Showing posts from July, 2019

Bromesberrow Church

Bromesberrow Church is famous for being the home of the Yate cornets. (A cornet is the name given to the small, 60cm square cavalry flags used in the Civil Wars.) Two Civil War cavalry cornets, one believed to be Royalist, the other Parliamentarian were given to the church by the Yate family, they had been in the possession of Rice Yate (d.1690). Rice had been a Royalist cavalry officer - one cornet belonging to his squadron, the Parliamentarian cornet having been captured. Both cornets are believed to have been present at the Battle of Edgehill. The white cornet is attributed to Captain-Lieutenant Rice Yate and bears the motto “religio Protestantism leges Angliae libertates parlamentorum”, which translates as “Protestant religion, laws of England, freedom of Parliament”. On first reading this would seem a strange motto for a Royalist standard, however, those are the words of Charles I from "Declaration in Defence of the True Protestant Religion". The red corn

Oliver Cromwell's House

The ECW Travelogue visited Oliver Cromwell's House ; bold claims from the nearby Cromwell Museum that they had the best collection of Cromwelliana, left me wondering whose coat I'd hold in the inevitable museum staff gang fight behind the shops after school. I needn't have feared becoming involved in a museum rumble - the two museums are very, very different.  Cromwell's House is located in Ely, a beautiful medieval cathedral city. It also doubles as the local tourist information office, and triples as the local 'Escape Room'. What's there to see? Most of the museum is laid out as it would have looked when Oliver and his family lived in the house. There are a number of items of Cromwelliana, including this statue. One of the rooms upstairs is devoted to the Civil Wars, and has a number of display panels and replica items on display. The museum also has a free walking guide to Huntingdon available "In Pursuit of Cromwell"

The Cromwell Museum

A trip down to 'that there London', inevitably led to a slight detour via Cambridgeshire for the ECW Travelogue. First stop The Cromwell Museum  which claims to be the "home to the best collection of items relating to the life and times of Oliver Cromwell on public display anywhere in the world". Sounds like fighting talk to me. Best to check that claim out... The museum is located in the former Huntingdon Grammar School building, a school attended by Oliver himself. The building itself has a fascinating history, starting it's life as a medieval hospital. So what's there to see, and can it back up it's claim? If you are looking for interactive displays, a coffee shop, and acres of space then perhaps this isn't the museum for you. The building itself is quite small, the collection it houses could quite comfortably fill a museum two or three times it's size. There are a number of items of arms and armour on permanent display.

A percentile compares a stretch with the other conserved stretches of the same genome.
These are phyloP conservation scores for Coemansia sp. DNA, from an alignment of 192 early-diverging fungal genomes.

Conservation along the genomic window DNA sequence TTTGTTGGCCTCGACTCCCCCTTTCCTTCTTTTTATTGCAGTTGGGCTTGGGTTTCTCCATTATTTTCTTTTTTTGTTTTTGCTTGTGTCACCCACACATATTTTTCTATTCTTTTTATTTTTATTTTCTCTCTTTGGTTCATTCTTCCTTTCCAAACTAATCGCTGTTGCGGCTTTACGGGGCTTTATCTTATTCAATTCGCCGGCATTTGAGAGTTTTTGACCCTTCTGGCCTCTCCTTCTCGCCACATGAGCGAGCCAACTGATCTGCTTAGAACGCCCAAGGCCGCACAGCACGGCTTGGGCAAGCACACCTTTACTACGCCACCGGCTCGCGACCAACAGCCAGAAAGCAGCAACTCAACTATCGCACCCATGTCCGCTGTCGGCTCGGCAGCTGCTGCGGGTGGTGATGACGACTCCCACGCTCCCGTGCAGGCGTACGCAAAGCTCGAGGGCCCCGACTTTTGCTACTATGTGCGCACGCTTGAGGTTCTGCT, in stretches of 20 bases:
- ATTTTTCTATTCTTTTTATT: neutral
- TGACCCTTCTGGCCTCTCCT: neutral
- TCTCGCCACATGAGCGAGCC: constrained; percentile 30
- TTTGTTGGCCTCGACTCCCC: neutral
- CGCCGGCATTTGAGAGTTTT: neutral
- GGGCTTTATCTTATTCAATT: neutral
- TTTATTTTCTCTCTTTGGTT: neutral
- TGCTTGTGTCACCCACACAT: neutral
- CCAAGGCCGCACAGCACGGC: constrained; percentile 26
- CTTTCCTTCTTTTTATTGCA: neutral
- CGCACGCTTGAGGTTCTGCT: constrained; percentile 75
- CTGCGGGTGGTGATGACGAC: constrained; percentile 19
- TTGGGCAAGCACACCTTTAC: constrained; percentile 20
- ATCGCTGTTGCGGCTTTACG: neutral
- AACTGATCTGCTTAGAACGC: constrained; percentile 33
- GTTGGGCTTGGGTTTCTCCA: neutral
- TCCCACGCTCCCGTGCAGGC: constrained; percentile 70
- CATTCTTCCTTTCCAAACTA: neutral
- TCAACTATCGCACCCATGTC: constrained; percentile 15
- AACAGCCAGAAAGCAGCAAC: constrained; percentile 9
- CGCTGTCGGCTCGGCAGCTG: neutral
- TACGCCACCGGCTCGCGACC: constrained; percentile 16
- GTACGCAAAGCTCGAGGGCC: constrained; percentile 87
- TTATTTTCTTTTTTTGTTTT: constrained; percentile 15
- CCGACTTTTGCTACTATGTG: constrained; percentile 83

Basing House

The next, gripping* installment of the Sir William Waller Southern Association adventures... Basing House was strategically important, on the road from the King's capital in Oxford, to the important stronghold of Winchester. Replica saker positioned on one of the rampiers Views across the remaining earthworks Basing House was a Norman Castle, a Tudor palace and the home of the Earl of Winchester. The House came under it's first siege in 1643 by Sir William Waller. Waller had 7000 men but couldn't breach the considerable earthwork defences over the nine days of the siege, the defenders lost just two men.  The Great Barn, which saw fierce fighting, and is one of the few buildings to still stand  The second siege started in Spring 1644, this time Parliament's men decided to starve the defenders out. The siege was relieved in September of the same year when Gage marched from Oxford with a relief column. Gage was able to march unmolest